According to the U.S. Centers for Disease Control and Prevention, the new strain of H1N1 flu is in 48 states, with more than 5,000 confirmed cases and six deaths. The CDC experts believe it likely that more than 100,000 people are infected with the virus. It worries experts because, although it appears mild, most patients are young adults, teens and children. The spread also appears to be continuing beyond the traditional end of flu season in the U.S.
“We wonder whether this strain will continue during the summer and give us more of a summer influenza pattern,” said Dr. Anne Schuchat, interim deputy director for science and public health program. “Unfortunately, we don’t know whether we’re going to get a break this summer with this virus.”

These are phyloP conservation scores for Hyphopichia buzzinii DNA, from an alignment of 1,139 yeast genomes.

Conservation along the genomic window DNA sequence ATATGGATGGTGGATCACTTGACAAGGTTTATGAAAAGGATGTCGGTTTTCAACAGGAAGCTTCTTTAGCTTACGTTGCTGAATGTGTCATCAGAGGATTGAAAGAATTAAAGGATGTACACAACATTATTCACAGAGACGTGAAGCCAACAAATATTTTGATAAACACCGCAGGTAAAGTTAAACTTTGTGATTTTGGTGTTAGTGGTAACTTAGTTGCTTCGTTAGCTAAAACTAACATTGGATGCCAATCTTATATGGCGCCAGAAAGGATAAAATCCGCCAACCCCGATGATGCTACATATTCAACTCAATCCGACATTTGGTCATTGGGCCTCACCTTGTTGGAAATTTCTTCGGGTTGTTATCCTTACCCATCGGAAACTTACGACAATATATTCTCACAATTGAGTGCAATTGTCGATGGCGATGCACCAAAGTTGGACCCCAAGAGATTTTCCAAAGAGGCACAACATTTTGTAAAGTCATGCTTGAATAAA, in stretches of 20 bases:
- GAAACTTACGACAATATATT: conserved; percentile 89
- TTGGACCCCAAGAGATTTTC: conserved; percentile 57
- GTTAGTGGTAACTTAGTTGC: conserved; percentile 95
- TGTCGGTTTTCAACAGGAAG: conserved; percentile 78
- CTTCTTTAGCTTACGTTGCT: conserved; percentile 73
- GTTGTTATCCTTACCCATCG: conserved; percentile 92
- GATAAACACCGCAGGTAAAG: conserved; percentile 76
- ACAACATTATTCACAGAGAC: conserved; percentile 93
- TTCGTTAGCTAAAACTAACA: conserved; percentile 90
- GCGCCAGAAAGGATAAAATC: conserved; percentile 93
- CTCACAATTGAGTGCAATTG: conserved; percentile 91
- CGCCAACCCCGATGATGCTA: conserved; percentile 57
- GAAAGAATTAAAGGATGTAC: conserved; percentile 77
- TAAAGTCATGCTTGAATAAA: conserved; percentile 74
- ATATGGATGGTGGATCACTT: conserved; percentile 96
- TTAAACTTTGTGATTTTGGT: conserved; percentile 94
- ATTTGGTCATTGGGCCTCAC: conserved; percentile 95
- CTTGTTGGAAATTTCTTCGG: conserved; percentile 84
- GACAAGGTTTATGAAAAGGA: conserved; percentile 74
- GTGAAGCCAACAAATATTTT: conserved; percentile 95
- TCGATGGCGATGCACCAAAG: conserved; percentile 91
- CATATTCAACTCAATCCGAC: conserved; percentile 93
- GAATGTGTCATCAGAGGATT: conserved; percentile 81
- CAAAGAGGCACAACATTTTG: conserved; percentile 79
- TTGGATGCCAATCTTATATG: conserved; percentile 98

What about the rest of the planet? Well, globally, there have been nearly 9000 convirmed cases in roughly 40 countries, killing 74. Most of the deaths have happened in Mexico. The World Health Organization hasn’t rased the world swine flu alert level, though they are poised to declare a full pandemic.
New York City’s first swine flu related death came on Sunday evening, with the assistant principal of a school in Queens. However, complications besides the virus were likely to play a part in his death.